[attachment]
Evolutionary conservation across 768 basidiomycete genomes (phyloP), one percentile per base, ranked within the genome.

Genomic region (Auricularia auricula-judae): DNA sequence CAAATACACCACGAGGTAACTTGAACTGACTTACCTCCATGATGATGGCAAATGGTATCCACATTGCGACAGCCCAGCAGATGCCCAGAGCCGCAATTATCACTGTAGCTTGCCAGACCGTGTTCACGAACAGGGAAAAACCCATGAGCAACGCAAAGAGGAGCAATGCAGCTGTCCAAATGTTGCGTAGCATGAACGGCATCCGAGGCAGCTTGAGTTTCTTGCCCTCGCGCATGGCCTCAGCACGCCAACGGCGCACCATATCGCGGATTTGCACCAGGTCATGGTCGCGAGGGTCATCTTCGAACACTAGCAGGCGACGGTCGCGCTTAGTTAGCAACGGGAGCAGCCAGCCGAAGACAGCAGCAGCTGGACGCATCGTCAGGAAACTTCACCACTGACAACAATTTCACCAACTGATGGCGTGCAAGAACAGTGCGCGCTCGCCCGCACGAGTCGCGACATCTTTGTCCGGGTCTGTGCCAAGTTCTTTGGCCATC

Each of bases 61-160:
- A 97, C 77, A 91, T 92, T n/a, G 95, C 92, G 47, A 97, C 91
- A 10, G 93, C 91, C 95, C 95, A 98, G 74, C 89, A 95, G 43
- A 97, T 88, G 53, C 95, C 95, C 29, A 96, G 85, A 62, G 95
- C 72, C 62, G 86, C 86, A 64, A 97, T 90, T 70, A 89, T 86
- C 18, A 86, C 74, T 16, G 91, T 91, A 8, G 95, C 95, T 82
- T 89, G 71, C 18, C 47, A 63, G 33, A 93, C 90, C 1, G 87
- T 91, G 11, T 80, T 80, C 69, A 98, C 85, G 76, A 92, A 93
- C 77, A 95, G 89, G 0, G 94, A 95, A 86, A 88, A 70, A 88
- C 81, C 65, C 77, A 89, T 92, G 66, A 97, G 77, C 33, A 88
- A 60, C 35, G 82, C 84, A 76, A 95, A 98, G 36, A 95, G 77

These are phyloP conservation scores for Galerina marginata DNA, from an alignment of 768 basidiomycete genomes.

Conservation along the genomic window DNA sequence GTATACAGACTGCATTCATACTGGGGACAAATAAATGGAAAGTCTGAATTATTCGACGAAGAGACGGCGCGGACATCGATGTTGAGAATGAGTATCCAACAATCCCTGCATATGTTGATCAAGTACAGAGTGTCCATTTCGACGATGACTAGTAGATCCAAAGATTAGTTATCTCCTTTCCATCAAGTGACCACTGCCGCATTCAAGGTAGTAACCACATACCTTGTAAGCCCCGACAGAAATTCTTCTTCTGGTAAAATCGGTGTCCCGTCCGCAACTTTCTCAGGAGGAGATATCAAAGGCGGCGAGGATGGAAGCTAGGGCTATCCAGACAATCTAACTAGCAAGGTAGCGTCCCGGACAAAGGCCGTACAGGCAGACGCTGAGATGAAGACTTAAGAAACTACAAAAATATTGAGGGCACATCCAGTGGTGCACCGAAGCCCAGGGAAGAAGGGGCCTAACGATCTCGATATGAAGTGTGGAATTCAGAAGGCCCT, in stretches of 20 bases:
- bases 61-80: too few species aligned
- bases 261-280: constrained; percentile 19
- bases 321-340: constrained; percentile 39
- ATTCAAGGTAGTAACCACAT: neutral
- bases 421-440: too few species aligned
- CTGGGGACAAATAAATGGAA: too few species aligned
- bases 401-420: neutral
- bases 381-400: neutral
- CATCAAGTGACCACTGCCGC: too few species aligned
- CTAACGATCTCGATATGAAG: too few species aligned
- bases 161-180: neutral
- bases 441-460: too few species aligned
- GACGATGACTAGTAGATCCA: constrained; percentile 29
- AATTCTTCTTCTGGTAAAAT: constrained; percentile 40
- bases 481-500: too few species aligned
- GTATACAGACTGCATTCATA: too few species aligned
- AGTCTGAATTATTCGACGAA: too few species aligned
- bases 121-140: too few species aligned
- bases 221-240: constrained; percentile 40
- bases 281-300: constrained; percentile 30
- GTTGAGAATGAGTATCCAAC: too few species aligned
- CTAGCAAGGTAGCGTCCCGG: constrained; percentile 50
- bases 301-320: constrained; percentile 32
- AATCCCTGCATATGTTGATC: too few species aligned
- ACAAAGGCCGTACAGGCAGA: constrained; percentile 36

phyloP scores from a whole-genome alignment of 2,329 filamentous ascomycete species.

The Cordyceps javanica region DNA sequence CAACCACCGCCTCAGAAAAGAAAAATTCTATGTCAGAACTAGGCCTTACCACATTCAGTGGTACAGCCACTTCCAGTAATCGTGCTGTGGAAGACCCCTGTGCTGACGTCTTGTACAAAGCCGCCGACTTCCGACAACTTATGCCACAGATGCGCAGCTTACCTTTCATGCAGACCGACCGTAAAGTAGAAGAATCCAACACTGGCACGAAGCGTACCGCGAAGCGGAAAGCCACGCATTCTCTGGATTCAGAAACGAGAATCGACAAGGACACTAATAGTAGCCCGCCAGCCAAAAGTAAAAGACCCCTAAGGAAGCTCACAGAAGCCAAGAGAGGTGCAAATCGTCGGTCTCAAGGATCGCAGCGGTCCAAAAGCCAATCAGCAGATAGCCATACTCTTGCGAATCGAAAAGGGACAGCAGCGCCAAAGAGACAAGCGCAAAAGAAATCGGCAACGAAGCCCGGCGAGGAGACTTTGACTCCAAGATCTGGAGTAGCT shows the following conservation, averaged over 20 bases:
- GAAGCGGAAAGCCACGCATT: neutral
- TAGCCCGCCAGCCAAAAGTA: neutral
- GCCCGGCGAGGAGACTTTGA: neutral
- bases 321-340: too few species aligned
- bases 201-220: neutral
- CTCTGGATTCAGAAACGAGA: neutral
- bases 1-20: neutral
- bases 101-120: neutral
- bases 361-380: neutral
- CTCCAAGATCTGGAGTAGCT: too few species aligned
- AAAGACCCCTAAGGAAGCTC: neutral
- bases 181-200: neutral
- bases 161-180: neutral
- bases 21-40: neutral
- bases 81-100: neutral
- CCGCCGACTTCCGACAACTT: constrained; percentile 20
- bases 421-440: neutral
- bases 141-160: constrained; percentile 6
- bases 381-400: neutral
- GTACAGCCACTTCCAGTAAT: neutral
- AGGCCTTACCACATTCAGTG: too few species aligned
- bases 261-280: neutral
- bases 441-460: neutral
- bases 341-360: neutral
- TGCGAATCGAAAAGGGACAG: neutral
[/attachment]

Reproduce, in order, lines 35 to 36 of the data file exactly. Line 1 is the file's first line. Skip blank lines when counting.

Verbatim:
- bases 281-300: constrained; percentile 30
- GTTGAGAATGAGTATCCAAC: too few species aligned